Juane Flamme - productive
Blondkompfchen - yellow cherry
Amish Paste
Brandywine - Sudduth's Strain
Mortgage Lifter
Brown Cherry

I grow banana peppers, they are much more productive in our zone than the bells.

    Bookmark   February 25, 2010 at 8:00PM
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Interesting to hear that banana peppers do better in our area than the bells do. I'll research them some. What would you recommend for a sweeter tasting banana pepper? Only time I can think that I've had a banana pepper is at subway.

    Bookmark   February 27, 2010 at 1:09PM
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My favorite sweet banana type is "Gypsy." It's an
F1 that has been around for a long time. I'm sure many suppliers have it. some of the "banana" peppers are hot peppers - be careful out there.
50 x 50 seems really big for a first year garden.

Here is a link that might be useful: territorial seed

    Bookmark   March 10, 2010 at 9:58PM
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I personally like Cubanelle & Feher Ozon peppers, which are a very productive and sweet non-bell pepper and they do better for me here in Iowa than do the bell peppers. You need to start your peppers seed this week or two though.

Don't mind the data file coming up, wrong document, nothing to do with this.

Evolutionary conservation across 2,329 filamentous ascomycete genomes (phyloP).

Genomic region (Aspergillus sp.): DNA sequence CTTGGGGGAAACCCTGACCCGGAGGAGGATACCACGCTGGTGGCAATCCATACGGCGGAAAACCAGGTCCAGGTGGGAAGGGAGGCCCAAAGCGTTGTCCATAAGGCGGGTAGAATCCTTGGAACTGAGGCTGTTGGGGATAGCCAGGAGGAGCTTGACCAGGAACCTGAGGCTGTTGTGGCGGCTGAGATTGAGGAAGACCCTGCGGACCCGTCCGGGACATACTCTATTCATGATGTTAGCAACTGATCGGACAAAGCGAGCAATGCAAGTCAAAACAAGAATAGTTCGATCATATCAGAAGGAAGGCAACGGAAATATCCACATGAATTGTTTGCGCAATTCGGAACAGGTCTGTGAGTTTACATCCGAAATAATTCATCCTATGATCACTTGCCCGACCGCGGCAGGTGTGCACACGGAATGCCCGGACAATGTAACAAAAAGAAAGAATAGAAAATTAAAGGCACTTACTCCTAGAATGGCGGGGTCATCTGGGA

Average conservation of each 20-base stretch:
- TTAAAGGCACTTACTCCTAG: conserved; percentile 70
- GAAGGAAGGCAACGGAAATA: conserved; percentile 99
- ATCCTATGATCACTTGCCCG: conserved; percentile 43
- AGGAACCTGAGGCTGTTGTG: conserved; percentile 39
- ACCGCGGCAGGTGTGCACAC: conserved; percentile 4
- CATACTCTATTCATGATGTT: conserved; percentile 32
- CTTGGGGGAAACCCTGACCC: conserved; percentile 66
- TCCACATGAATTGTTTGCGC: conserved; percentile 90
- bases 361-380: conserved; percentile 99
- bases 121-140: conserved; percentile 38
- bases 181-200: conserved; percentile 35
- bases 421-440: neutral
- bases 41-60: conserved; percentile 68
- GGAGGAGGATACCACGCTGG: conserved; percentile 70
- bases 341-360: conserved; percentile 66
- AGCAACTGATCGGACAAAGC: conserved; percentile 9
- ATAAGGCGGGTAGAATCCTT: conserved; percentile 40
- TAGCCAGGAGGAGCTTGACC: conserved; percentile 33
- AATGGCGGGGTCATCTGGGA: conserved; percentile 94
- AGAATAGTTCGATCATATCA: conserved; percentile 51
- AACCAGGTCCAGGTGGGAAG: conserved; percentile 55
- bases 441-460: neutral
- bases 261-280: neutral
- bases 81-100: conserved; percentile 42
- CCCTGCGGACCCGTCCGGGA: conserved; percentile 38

Tomatoes I grow 30 to 40 types(80+ plants) yearly and I have fallen in love with black tomatoes, which are actually brown or purplish. I like the Paul Robeson as a black tomato. I would try at least one cherry tomato, I personally like Black Cherry and Matt's Wild Cherry, but Sungold is probably easier to obtain. You must try at least one Brandywine Sudduth tomato plant to see what a truly great tasting slicing tomato taste like. For production(workhorse) and canning tomato I still like Rutgers, even though I like Italian Market Wonder a little better.

I personally only grow heirloom plants and 95% organic.


    Bookmark   March 11, 2010 at 10:24AM
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sfallen2002(z5 IA)

Two seasons ago I had great luck with Orange Oxheart. Kind of a beefsteak/roma mix(the variety is heirloom), great flavor. Last year, not so great (overall). Will be trying again this year.

I'll second the OP/heirloom comment - although I have yet to actually re-plant anything I've grown. There needs to be a lot of isolation involved and I don't think I have the room for more than 2 tomato plants if I go that route.

    Bookmark   March 13, 2010 at 10:12AM
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Thanks for all the info!!! With the snow melting its sure getting exciting. We have plenty of Tomatos, peppers, and onions started already.

We have changed out idea of garden size. We have access to a ~36" garden tractor mounted tiller. We are going to run some strips and use them in my friends yard. The garden will be on a slight hill side and the "contour gardening" should help prevent erosion. We plan to add some peat moss and some old horse manure to the strips. Anything else that we should add? We don't have any access to free compost like we do free manure. The soil is a silt loam.

    Bookmark   March 14, 2010 at 5:02PM